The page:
Caro decides to take her future into her own hands when her father is arrested for refusing to transport a mysterious crate. By agreeing to deliver it in exchange for his release, Caro finds herself caught in a web of politics and lies, with dangerous pirates after the cargo—an arrogant courier with a secret—and without the river god to help her. With so much at stake, Caro must choose between the life she always wanted and the one she never could have imagined for herself.

From debut author Sarah Tolcser comes an immersive and romantic fantasy set along the waterways of a magical world with a headstrong heroine determined to make her mark.

Part of Series: Song of the Current (Book 1)

Potentially Sensitive Areas: War, Strong sexual themes, Alcohol, Criminal culture

 

Book Trailer

Reviews

Booklist (June 1, 2017 (Vol. 113, No. 19))
Grades 7-10. Caro Oresteia, daughter of a river wherryman, thinks the river and sailing her family’s small boat is her destiny, and she is disappointed when the river gods don’t speak to her as they have to all her ancestors. She is meant for bigger things; her true fate begins to unfold when she releases a mysterious man from an enchanted box, discovers he is the heir to the Akhaian throne, and decides to protect his life with her own. First-time author Tolcser has created a hearty sea adventure, laced with romance and fantasy, that features a biracial heroine, both self-doubting and brave, and a blue-eyed, black-haired prince with a lot to learn. The flavor of the sea comes through by way of basic sailing terms and techniques, colorful cursing (“Balto’s balls!”), and dialect that feels authentic without being troublesome to read. This is more romantic than L. A. Meyer’s Jacky Faber series but may work with its readers. It can also be handed to fans of Celia Rees’ Pirates! (2003), or for the romance, Sharon Shinn’s Twelve Houses series.

Kirkus Reviews starred (March 15, 2017)
Caroline Oresteia, a wherryman’s daughter and granddaughter, knows that she’s meant for the river—but at age 17, she has yet to hear the voice of the god at its bottom. When pirates burn several wherries, Caro’s smuggler father is arrested. To gain back his freedom—and maybe attract the god’s attention—Caro agrees to use her father’s wherry to transport a mysterious cargo: a young man named Tarquin Meredios who claims to be a royal courier. Pompous and overbearing, highborn Tarquin sneers at both Caro and wherrymen. But as he and Caro change course from Caro’s contracted destination to one Tarquin insists on, he grows on both her and readers. Caro’s narrative voice is smart and colloquial; worldbuilding details are imparted naturally through dialogue and her reflections on it. Caro describes herself as having a mixed heritage, noting the varying shades of brown in her relatives from her mother’s side. Most of the other, presumably white characters’ skin tones are not described, with pale Tarquin’s “strange foreign coloring” a notable exception. The frogmen, descendants of the river god and a sailor’s daughter, have brownish-green skin; Fee, a taciturn female frogman, works for Caro’s father. Caro’s description of her boat home, the Cormorant, will make even readers unfamiliar with sailing feel as though they belong on the water with her. Tolcser blends the right amount of epic fantasy, sea voyage, and romance for a rollicking, swashbuckling adventure. (Fantasy. 14-18)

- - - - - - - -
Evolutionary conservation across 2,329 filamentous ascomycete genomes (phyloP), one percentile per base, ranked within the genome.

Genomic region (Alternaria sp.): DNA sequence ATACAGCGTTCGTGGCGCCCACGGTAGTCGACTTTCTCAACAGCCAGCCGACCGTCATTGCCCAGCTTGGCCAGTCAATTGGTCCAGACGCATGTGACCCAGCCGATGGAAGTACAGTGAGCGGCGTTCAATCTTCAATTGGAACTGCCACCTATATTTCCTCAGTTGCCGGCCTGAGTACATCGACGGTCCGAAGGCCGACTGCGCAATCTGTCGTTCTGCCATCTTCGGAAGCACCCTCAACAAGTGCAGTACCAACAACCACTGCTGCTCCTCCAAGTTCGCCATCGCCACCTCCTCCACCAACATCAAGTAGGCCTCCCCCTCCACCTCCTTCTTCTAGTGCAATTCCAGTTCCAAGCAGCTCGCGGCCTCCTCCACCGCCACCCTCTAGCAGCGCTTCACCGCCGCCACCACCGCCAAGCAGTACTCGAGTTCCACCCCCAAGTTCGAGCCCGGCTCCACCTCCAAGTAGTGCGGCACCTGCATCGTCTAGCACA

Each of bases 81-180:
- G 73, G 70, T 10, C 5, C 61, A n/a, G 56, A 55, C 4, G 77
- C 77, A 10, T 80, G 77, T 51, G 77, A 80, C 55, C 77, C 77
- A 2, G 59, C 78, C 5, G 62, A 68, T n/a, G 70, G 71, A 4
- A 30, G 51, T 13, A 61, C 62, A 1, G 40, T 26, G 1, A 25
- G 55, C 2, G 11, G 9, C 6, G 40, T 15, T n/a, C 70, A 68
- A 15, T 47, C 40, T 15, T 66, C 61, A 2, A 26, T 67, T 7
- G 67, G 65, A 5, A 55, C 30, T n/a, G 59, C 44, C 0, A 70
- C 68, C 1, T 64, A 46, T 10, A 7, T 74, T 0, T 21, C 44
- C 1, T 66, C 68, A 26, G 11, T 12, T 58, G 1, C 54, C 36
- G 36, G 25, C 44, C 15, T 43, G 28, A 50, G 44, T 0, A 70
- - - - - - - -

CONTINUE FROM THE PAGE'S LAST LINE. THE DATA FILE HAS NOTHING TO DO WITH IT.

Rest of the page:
About the Author

Sarah Tolcser lives in New Orleans, where she is an elementary technology teacher. A graduate of St. Lawrence University, she double majored in writing and philosophy. She enjoys video games and NBA basketball. She is married, with two cats.

Her website is www.sarahtolcser.com

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The Last Spell by J.A. White

The Last Spell by J.A. White. April 4, 2017. Katherine Tegen Books, 504 p. ISBN: 9780062381392.  Int Lvl: 5-8; Rdg Lvl: 5.1; Lexile: 750.

The spellbinding conclusion to the critically acclaimed Thickety series. In The Thickety #4: The Last Spell, Kara and her brother Taff must find the hidden pieces of Princess Evangeline’s grimoire to defeat Rygoth and her army of witches in one last good versus evil battle.

Kara and Taff have discovered that the Spider Queen is searching for Princess Evangeline’s grimoire, the Vukera. Legends say that any witch who wields its dangerous magic would be indestructible. Kara and Taff have to stop the Spider Queen from finding the ancient weapon—and destroying everything.